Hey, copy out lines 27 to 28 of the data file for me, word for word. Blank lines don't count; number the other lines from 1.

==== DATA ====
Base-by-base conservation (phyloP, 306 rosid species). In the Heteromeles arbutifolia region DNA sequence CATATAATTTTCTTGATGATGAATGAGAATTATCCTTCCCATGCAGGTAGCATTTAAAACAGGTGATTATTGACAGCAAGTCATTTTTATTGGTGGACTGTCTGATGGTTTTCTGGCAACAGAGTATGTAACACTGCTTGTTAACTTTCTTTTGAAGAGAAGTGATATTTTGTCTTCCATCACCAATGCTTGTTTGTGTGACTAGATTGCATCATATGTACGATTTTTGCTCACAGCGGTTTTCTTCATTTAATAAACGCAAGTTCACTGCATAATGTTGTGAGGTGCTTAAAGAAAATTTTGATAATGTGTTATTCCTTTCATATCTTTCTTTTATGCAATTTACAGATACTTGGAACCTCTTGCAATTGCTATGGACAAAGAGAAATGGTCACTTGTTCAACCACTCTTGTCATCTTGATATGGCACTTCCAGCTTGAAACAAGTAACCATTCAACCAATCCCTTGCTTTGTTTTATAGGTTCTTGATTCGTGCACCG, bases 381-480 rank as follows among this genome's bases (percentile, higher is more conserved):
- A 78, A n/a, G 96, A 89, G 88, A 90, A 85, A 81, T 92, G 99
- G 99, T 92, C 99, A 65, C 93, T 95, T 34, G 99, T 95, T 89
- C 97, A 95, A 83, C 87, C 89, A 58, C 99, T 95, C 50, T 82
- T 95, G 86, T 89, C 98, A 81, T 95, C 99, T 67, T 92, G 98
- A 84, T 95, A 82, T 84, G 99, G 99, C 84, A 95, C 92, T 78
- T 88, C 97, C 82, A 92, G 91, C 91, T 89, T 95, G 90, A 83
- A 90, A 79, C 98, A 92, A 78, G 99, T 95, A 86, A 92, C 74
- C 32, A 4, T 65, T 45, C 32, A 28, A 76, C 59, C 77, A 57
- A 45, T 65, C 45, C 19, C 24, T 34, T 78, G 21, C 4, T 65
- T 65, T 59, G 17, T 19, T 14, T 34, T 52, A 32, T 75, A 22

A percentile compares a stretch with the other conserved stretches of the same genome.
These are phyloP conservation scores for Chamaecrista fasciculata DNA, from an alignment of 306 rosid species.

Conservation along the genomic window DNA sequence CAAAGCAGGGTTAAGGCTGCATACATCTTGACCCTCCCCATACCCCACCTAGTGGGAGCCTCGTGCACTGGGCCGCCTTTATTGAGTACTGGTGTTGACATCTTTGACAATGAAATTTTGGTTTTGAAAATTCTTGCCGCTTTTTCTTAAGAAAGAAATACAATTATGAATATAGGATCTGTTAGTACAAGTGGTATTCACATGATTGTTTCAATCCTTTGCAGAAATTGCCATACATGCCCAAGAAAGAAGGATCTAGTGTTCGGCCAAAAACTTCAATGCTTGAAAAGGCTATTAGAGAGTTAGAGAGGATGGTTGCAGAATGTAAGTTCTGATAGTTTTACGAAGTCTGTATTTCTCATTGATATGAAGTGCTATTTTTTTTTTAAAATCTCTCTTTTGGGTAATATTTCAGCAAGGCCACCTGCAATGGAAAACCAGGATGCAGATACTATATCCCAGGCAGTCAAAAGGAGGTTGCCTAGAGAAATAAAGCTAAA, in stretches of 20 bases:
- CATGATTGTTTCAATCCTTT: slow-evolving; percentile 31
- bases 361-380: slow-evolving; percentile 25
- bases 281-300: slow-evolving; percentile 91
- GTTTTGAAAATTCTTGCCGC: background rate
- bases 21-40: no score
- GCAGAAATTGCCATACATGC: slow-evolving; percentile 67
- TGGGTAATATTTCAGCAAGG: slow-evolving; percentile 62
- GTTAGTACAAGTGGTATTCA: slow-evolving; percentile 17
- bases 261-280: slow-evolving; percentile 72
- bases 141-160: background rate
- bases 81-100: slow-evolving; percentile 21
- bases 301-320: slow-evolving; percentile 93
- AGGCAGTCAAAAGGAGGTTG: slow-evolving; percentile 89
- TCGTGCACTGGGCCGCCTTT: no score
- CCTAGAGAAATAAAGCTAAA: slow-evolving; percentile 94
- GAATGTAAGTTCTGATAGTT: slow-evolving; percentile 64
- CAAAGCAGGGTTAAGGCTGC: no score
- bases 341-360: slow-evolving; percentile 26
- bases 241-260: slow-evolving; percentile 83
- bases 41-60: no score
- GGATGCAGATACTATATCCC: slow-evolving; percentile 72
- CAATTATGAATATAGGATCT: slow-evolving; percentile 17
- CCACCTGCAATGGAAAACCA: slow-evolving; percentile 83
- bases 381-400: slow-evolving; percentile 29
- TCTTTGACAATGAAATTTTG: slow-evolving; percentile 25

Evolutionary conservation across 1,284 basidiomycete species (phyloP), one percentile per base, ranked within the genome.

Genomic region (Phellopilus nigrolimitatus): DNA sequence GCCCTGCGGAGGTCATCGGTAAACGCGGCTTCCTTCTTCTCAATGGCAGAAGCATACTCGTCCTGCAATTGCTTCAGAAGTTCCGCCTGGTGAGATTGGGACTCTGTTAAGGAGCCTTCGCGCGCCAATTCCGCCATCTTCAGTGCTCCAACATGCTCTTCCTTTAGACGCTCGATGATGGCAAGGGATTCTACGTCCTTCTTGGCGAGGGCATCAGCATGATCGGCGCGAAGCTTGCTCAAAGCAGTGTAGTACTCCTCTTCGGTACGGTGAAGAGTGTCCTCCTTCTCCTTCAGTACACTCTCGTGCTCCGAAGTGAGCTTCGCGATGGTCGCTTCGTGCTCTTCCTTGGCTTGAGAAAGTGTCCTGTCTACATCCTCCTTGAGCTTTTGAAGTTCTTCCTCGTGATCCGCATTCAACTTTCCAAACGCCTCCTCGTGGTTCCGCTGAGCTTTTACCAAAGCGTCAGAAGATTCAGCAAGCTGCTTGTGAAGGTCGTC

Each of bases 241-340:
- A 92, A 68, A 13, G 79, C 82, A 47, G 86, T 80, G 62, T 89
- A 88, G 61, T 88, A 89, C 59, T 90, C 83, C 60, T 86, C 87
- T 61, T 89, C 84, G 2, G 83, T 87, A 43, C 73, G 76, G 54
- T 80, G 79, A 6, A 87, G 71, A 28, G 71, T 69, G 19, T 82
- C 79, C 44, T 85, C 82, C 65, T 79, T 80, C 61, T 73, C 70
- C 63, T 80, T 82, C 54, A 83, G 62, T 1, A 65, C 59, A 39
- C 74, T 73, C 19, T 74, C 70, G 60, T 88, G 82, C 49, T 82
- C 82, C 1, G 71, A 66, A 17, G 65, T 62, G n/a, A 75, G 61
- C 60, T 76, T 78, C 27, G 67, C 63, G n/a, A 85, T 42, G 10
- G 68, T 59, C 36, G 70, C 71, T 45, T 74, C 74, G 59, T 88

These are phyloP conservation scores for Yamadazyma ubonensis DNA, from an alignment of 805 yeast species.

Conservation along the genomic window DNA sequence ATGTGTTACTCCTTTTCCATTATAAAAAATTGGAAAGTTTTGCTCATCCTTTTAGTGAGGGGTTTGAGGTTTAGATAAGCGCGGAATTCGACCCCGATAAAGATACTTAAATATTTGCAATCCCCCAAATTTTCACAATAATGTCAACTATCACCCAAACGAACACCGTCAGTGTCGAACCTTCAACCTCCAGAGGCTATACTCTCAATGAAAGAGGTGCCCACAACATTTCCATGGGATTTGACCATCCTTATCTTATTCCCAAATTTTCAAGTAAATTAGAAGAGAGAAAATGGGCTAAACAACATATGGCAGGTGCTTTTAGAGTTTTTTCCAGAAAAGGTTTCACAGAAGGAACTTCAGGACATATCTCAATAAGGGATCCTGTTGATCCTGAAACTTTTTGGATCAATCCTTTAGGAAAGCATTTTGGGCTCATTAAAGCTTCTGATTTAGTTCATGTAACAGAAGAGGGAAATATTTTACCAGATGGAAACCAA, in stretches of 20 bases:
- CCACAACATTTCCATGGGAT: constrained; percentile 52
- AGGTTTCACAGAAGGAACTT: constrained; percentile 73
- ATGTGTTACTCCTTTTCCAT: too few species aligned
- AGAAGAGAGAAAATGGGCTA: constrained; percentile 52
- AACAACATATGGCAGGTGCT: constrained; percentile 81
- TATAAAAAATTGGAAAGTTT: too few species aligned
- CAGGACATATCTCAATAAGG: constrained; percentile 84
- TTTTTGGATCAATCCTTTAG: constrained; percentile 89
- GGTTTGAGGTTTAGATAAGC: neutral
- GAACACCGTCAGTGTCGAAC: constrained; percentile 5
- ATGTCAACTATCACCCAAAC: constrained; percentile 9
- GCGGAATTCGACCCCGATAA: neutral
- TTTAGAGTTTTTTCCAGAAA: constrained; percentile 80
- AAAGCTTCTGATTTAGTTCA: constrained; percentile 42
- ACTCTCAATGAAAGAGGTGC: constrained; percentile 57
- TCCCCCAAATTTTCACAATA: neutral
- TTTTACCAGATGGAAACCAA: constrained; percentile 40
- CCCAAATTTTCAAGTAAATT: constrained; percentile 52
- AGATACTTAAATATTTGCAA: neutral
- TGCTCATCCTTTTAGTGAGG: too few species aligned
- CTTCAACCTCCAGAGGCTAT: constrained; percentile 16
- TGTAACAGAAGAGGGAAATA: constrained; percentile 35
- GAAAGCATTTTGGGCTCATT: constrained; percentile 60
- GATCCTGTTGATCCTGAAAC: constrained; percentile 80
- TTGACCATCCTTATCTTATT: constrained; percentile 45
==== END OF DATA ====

- AGGCAGTCAAAAGGAGGTTG: slow-evolving; percentile 89
- TCGTGCACTGGGCCGCCTTT: no score